> You could tell from the early innings on that today was going to be a slugfest, and that’s exactly what happened. Thankfully, it came out in favor of the Brewers, who downed the Pirates, 12-8. It was home runs galore, as a grand total of eight of them were hit between the two teams.
The Brewers absolutely murdered James McDonald, tagging him for eight runs (seven earned) in just 2 2/3 innings. Ryan Braun hit a mammoth three-run blast off him in the first inning, then Jeff Bianchi and Rickie Weeks each hit bombs off him in the second (all three were tape-measure shots). Carlos Gomez added one in the third inning, which spelled the end of the day for McDonald.
But the offense wasn’t done after that. Aramis Ramirez added two RBi singles before it was all said and done, and even Yovani Gallardo- the starter- hit a solo blast.
CUTCH DOESN’T DESERVE THE MVP- AT THE MOMENT
> So recently I’ve been preaching that, if the National League MVP award was handed out today, I would not give it to Andrew McCutchen. Today I finally put something on Twitter regarding that, saying that I laugh at the people who were handing him the award two months ago.
Naturally, I received gas for voicing my opinion that, more often than not, differs from others. My main point was that you shouldn’t assume whoever is having the best season in freaking June is going to win the MVP award. But I also wanted to state that McCutchen has been in a bit of a tailspin lately. He was hitting roughly .370 last month, but dropped all the way to the .340 range in August. Like I said, .340 is still great, but people seem to be forgetting that it’s still a drop of .3 in average points, which itself is horrible.
And, not surprisingly, during McCutchen’s drop in average, the Pirates have dropped in the standings. They’re 11 games back of the Reds in the National League Central, and let the Cardinals pass them in both the division and Wild Card standings (obviously). Yes, the Pirates are still just 1.5 games out of a WC spot, but that’s courtesy of some sheepish play on the Cardinals’ part.
I stated this in an article a few days ago, but I don’t see the Pirates being relevant come October. If they can’t beat teams like the Brewers and Padres, then they don’t belong in the postseason. And it’s pretty much a given that, if the Pirates don’t make it, McCutchen won’t take home the award. That’s just the way the voting works nowadays. Say the Cardinals and/or Giants make it. Then someone like Matt Holliday or Buster Posey will win it because of the value they had on their team’s postseason run.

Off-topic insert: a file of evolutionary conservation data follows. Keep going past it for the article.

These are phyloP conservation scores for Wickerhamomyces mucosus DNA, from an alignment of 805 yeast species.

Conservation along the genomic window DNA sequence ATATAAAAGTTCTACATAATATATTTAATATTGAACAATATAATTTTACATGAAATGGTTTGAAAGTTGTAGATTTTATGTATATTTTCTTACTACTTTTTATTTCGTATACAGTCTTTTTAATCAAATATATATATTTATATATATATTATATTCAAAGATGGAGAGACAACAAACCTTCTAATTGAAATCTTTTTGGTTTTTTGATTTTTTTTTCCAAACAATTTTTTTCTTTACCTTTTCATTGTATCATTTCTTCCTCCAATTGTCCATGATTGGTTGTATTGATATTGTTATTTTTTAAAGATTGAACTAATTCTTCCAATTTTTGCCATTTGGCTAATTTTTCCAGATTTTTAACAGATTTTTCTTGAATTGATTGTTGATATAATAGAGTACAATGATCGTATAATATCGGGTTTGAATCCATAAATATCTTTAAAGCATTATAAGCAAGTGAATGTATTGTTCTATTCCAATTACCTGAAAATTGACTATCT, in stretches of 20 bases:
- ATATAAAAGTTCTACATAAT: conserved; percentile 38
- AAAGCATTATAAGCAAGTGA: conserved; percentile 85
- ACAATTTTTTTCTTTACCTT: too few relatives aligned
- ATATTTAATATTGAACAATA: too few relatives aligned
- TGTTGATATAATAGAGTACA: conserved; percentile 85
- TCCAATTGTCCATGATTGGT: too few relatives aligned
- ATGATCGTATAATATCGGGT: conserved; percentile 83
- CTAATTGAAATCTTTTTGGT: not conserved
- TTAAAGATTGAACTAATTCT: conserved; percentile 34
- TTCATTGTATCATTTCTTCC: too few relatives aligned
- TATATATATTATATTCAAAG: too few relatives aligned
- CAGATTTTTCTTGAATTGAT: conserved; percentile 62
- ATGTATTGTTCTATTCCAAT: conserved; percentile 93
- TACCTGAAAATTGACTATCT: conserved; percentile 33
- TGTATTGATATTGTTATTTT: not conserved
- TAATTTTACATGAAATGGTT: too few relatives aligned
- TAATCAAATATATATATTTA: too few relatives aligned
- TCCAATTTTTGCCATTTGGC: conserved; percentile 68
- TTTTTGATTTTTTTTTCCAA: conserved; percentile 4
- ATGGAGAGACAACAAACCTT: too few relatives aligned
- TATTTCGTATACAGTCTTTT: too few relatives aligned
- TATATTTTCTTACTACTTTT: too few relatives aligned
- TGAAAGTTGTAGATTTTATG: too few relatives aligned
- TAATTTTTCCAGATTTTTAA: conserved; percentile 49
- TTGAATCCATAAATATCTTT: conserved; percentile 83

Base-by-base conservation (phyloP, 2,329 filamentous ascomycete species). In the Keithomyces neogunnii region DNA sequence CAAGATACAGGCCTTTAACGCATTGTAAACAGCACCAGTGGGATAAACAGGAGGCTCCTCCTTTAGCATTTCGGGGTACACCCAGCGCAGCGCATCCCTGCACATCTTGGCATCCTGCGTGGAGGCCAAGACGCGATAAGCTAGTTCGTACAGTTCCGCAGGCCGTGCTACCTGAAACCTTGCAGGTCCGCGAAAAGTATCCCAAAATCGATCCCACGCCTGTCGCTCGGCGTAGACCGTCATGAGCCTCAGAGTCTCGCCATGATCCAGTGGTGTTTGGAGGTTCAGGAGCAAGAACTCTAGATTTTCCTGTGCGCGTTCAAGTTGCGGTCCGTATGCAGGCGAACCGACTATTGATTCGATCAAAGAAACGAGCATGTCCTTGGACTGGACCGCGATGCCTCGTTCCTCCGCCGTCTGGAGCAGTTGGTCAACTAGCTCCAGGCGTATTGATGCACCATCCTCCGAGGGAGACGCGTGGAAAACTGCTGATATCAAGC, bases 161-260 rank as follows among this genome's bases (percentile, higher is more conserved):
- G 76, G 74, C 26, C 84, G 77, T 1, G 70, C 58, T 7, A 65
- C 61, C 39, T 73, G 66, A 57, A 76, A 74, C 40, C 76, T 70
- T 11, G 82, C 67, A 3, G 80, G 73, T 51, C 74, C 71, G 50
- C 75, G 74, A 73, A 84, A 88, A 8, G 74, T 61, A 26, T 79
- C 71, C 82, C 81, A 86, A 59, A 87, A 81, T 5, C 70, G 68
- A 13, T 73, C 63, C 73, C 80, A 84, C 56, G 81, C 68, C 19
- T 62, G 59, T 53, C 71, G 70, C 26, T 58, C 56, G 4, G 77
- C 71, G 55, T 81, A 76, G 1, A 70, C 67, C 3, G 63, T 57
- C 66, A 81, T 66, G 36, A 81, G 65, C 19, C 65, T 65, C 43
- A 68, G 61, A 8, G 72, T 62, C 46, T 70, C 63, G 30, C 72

There were some false assumptions on Twitter today; I did NOT say McCutchen is having a bad season by any means. Even after his slump (by his standards), he’s up there among league leaders in most offensive categories, and his defense is spectacular in center field. But, if the Pirates don’t make it, there’s plenty of reason to doubt he’ll still win the MVP award.
> Today proved that Ron Roenicke has no idea how to manage a pitching staff. He left in Gallardo to get the crap beaten out of him for 4 2/3 innings, forcing him to throw 119 pitches. But would he ever be allowed to throw a 119-pitch complete game? No, because that’s too many innings.
Makes sense, right?
> Manny Parra continues to state his case for not being on the team next year. He came on to start the ninth with a four-run lead, but allowed a hit and a walk. RRR decided not take any chances and put in John Axford, who managed to bail out Parra and record the save.
But what caught me was the way Parra reacted to being removed. He whipped the ball back at Martin Maldonado before leaving the field, then appeared to be angry with Roenicke. But honestly, what is Parra expecting? Going out and throwing like crap every other outing isn’t going to win your manager’s confidence (no matter how mindless that manager may be). He’s become strangely cocky about himself this year, despite the fact this is arguably his worst year in the Majors. His attitude and performance definitely don’t match.
> Pirates manager Clint Hurdle claims that the Brewers are still dangerous in the pennant race.
“Toughest thing to do in sports is repeat. I know that going in. They’ve had a lot of injuries, and some pitching challenges, which never bodes well for a club. They’re a very dangerous club right now, very dangerous. Offensively, they can beat you a number of different ways. One of the best dynamics to have offensively is speed and power, and they have that. The speed shows up every day.”
“They’re playing with a lot of pride, playing together. And whether you like it or not, sometimes you get in situations where your best opportunity is to finish strong, and wreck other people’s seasons.”
> Chris Narveson began a throwing program today.
> Randy Wolf made his debut for the Orioles today, against the Yankees. He came on in relief of the injured Chris Tillman, and threw 3 1/3 innings while giving up a run and notching the win.
> Every starter in the lineup- except Maldonado- had a hit.
> The Brewers have gone on an 11-2 run in which they went from 12.5 games back in the WC standings to 6.5. But, according to CoolStandings.com, they still have only a 0.6 chance at making the postseason.
> Braun tied his career-high in homers (37), and we still have a month to go. It’s also worth mentioning he’s two away from 200 dingers for his career.
> The probables for the upcoming series against the Marlins:
Mike Fiers (8-6, 2.85 ERA) vs. Ricky Nolasco (10-12, 4.78 ERA)
Shaun Marcum (5-4, 3.35 ERA) vs. Jacob Turner (1-3, 7.33 ERA)
??? vs. Nathan Eovaldi (4-10, 4.48 ERA)
Marco Estrada (2-5, 3.85 ERA) vs. Josh Johnson (7-11, 3.86 ERA)
The ??? will probably be Wily Peralta, since Mark Rogers has been shut down for the year.